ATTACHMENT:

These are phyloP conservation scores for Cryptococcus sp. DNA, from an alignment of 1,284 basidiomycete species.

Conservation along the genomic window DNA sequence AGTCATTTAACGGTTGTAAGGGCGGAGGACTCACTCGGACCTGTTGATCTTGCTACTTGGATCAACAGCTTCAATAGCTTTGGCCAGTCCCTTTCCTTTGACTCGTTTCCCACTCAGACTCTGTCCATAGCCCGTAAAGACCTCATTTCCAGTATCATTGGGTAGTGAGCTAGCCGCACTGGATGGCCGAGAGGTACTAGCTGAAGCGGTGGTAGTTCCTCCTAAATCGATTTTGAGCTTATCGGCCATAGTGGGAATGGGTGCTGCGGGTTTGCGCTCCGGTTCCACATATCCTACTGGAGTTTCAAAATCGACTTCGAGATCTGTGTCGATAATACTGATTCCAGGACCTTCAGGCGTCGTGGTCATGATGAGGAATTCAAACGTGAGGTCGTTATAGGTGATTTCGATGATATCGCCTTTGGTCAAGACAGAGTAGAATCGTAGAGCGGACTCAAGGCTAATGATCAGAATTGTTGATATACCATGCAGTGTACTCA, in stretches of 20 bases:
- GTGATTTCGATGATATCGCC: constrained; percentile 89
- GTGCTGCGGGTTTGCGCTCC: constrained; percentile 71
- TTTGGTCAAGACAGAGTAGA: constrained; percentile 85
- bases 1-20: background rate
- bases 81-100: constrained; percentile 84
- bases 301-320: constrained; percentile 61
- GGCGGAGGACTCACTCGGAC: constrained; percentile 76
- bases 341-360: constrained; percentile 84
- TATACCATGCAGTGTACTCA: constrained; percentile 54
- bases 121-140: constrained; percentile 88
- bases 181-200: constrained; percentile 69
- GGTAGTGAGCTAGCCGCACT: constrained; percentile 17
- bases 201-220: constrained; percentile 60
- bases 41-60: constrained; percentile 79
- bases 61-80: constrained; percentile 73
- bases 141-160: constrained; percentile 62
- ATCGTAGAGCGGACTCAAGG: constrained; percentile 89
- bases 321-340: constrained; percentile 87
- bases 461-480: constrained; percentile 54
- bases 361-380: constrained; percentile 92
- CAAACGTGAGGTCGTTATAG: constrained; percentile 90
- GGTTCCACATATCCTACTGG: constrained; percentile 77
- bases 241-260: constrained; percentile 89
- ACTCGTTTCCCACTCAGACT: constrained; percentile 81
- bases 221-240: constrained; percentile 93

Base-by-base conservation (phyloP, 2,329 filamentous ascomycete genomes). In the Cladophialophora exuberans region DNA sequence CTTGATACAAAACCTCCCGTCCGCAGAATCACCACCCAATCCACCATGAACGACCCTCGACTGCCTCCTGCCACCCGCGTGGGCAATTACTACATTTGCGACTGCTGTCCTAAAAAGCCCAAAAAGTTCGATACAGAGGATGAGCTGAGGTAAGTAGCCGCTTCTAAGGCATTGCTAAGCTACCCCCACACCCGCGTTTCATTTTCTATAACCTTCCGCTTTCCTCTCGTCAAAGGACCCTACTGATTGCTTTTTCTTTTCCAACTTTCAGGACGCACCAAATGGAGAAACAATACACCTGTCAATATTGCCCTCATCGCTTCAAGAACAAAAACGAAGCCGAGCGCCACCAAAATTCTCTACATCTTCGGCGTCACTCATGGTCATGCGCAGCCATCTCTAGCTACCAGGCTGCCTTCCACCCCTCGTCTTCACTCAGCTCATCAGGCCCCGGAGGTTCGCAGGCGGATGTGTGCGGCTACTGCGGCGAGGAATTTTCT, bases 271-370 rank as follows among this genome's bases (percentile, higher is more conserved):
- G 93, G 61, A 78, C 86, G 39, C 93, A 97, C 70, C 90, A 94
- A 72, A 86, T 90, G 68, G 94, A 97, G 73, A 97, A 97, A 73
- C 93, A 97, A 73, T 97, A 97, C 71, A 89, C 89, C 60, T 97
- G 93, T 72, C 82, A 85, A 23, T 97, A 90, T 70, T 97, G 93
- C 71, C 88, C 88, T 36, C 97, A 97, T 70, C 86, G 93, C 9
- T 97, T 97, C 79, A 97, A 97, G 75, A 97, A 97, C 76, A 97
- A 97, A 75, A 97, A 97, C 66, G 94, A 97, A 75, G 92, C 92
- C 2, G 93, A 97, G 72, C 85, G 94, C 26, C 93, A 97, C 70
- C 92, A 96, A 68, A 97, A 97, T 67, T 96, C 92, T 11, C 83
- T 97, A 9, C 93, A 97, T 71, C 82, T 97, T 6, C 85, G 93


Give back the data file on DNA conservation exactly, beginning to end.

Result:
These are phyloP conservation scores for Cryptococcus sp. DNA, from an alignment of 1,284 basidiomycete species.

Conservation along the genomic window DNA sequence AGTCATTTAACGGTTGTAAGGGCGGAGGACTCACTCGGACCTGTTGATCTTGCTACTTGGATCAACAGCTTCAATAGCTTTGGCCAGTCCCTTTCCTTTGACTCGTTTCCCACTCAGACTCTGTCCATAGCCCGTAAAGACCTCATTTCCAGTATCATTGGGTAGTGAGCTAGCCGCACTGGATGGCCGAGAGGTACTAGCTGAAGCGGTGGTAGTTCCTCCTAAATCGATTTTGAGCTTATCGGCCATAGTGGGAATGGGTGCTGCGGGTTTGCGCTCCGGTTCCACATATCCTACTGGAGTTTCAAAATCGACTTCGAGATCTGTGTCGATAATACTGATTCCAGGACCTTCAGGCGTCGTGGTCATGATGAGGAATTCAAACGTGAGGTCGTTATAGGTGATTTCGATGATATCGCCTTTGGTCAAGACAGAGTAGAATCGTAGAGCGGACTCAAGGCTAATGATCAGAATTGTTGATATACCATGCAGTGTACTCA, in stretches of 20 bases:
- GTGATTTCGATGATATCGCC: constrained; percentile 89
- GTGCTGCGGGTTTGCGCTCC: constrained; percentile 71
- TTTGGTCAAGACAGAGTAGA: constrained; percentile 85
- bases 1-20: background rate
- bases 81-100: constrained; percentile 84
- bases 301-320: constrained; percentile 61
- GGCGGAGGACTCACTCGGAC: constrained; percentile 76
- bases 341-360: constrained; percentile 84
- TATACCATGCAGTGTACTCA: constrained; percentile 54
- bases 121-140: constrained; percentile 88
- bases 181-200: constrained; percentile 69
- GGTAGTGAGCTAGCCGCACT: constrained; percentile 17
- bases 201-220: constrained; percentile 60
- bases 41-60: constrained; percentile 79
- bases 61-80: constrained; percentile 73
- bases 141-160: constrained; percentile 62
- ATCGTAGAGCGGACTCAAGG: constrained; percentile 89
- bases 321-340: constrained; percentile 87
- bases 461-480: constrained; percentile 54
- bases 361-380: constrained; percentile 92
- CAAACGTGAGGTCGTTATAG: constrained; percentile 90
- GGTTCCACATATCCTACTGG: constrained; percentile 77
- bases 241-260: constrained; percentile 89
- ACTCGTTTCCCACTCAGACT: constrained; percentile 81
- bases 221-240: constrained; percentile 93

Base-by-base conservation (phyloP, 2,329 filamentous ascomycete genomes). In the Cladophialophora exuberans region DNA sequence CTTGATACAAAACCTCCCGTCCGCAGAATCACCACCCAATCCACCATGAACGACCCTCGACTGCCTCCTGCCACCCGCGTGGGCAATTACTACATTTGCGACTGCTGTCCTAAAAAGCCCAAAAAGTTCGATACAGAGGATGAGCTGAGGTAAGTAGCCGCTTCTAAGGCATTGCTAAGCTACCCCCACACCCGCGTTTCATTTTCTATAACCTTCCGCTTTCCTCTCGTCAAAGGACCCTACTGATTGCTTTTTCTTTTCCAACTTTCAGGACGCACCAAATGGAGAAACAATACACCTGTCAATATTGCCCTCATCGCTTCAAGAACAAAAACGAAGCCGAGCGCCACCAAAATTCTCTACATCTTCGGCGTCACTCATGGTCATGCGCAGCCATCTCTAGCTACCAGGCTGCCTTCCACCCCTCGTCTTCACTCAGCTCATCAGGCCCCGGAGGTTCGCAGGCGGATGTGTGCGGCTACTGCGGCGAGGAATTTTCT, bases 271-370 rank as follows among this genome's bases (percentile, higher is more conserved):
- G 93, G 61, A 78, C 86, G 39, C 93, A 97, C 70, C 90, A 94
- A 72, A 86, T 90, G 68, G 94, A 97, G 73, A 97, A 97, A 73
- C 93, A 97, A 73, T 97, A 97, C 71, A 89, C 89, C 60, T 97
- G 93, T 72, C 82, A 85, A 23, T 97, A 90, T 70, T 97, G 93
- C 71, C 88, C 88, T 36, C 97, A 97, T 70, C 86, G 93, C 9
- T 97, T 97, C 79, A 97, A 97, G 75, A 97, A 97, C 76, A 97
- A 97, A 75, A 97, A 97, C 66, G 94, A 97, A 75, G 92, C 92
- C 2, G 93, A 97, G 72, C 85, G 94, C 26, C 93, A 97, C 70
- C 92, A 96, A 68, A 97, A 97, T 67, T 96, C 92, T 11, C 83
- T 97, A 9, C 93, A 97, T 71, C 82, T 97, T 6, C 85, G 93